A:  There are three empirical scoring functions implemented in X-Score, namely HPScore, HMScore, and HSScore. They only differ in the algorithm for calculating the hydrophobic effect term. Statistically, the accuracy of these scoring functions is comparable to each other, at least for the protein-ligand complex set we have used for developing X-Score. By default, all the three scoring functions are enabled and the final result is the average of three predictions. This practice is consistent with the consensus scoring strategy and is generally acceptable.

However, it is also possible that, for the protein you are studying, one particular scoring function performs better than the other two. In such a situation, using that scoring function alone may lead to even better results. You may want to perform a test run first to figure out which scoring function performs better for your target.

Started from version 1.2, users are also allowed to set the coefficients in each scoring function. You may want to utilize this option to emphasize or underscore certain types of interactions between protein and ligand to achieve better structure-affinity correlation.

Q. Why X-Score's result is always a small number while some other scoring functions give scores around several hundred?

A: Because the scores are given in different units. X-Score gives dissociate constant of the given protein-ligand complex in negative logarithm units (-logKd). For example, for mili-molar (mM) affinity, -logKd = 3.0; for micro-molar (uM) affinity , -logKd = 6.0; while for nano-molar (nM) affinity, -logKd = 9.0. So, X-Score's result is usually a positive number under 10.

Q. Why in the output table some of the ligand molecules show score of zero?

A: Because you have let the program to use chemical rules to pre-screen all of the ligand molecules. If any molecule does not meet the chemical rules you set in the input file, it will be skipped in the later scoring process and therefore get a score of zero.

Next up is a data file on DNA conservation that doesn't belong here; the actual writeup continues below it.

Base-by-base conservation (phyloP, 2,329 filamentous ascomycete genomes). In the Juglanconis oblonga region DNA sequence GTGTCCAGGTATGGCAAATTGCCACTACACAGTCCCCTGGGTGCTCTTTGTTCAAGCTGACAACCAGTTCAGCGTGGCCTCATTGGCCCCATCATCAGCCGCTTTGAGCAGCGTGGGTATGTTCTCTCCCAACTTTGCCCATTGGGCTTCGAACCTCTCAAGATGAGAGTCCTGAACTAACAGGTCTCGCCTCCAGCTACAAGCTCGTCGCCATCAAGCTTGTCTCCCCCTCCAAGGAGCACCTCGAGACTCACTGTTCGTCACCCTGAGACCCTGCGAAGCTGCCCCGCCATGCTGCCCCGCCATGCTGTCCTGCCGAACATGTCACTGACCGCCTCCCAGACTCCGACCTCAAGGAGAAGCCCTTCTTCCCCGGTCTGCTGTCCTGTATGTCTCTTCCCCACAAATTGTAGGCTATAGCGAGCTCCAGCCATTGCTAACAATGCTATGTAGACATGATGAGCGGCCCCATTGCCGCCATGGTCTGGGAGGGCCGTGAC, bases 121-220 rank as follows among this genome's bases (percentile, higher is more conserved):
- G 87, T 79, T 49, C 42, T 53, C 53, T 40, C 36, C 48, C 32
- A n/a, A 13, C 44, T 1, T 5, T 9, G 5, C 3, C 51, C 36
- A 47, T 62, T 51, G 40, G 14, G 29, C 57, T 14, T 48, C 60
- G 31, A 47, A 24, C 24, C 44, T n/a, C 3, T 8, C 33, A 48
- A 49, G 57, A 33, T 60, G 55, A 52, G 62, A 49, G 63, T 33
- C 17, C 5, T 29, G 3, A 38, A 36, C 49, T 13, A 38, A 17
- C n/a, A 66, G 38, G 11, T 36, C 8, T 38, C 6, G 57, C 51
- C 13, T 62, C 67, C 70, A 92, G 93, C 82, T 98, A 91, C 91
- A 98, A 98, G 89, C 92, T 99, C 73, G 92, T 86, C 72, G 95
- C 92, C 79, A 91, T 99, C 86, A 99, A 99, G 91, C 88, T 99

Q. Why cannot I accurately reproduce the original results reported in your JCAMD paper for the dataset included in the X-Score package?

A: That JCAMD paper reports our early work on the development of X-Score, which was mostly done in early 2000. Since then, we have made many modifications to the algorithm and also the program. Particularly, X-Score version 1.2 has been re-calibrated with a new training set. Thus, you should not expect the current version of X-Score to reproduce those original results by 100%. But one thing is sure: all of these modifications only lead to better performance.

Questions related to the chemical rules

Q. Why to use chemical rules in pre-screening?

A: It is well-known that drug-like molecules usually have a specific range of physicochemical properties.  At present, this feature is typically described by some knowledge-based rules, such as the famous Lipinski's "rule of five". Our own experience in applying X-Score in virtual library screening also suggests that by turning on the chemical rules for pre-screening, the false positives in the final results could be largely reduced. We recommend you to apply these chemical rules in structure-based virtual screening unless you have better ideas of how to select your compounds.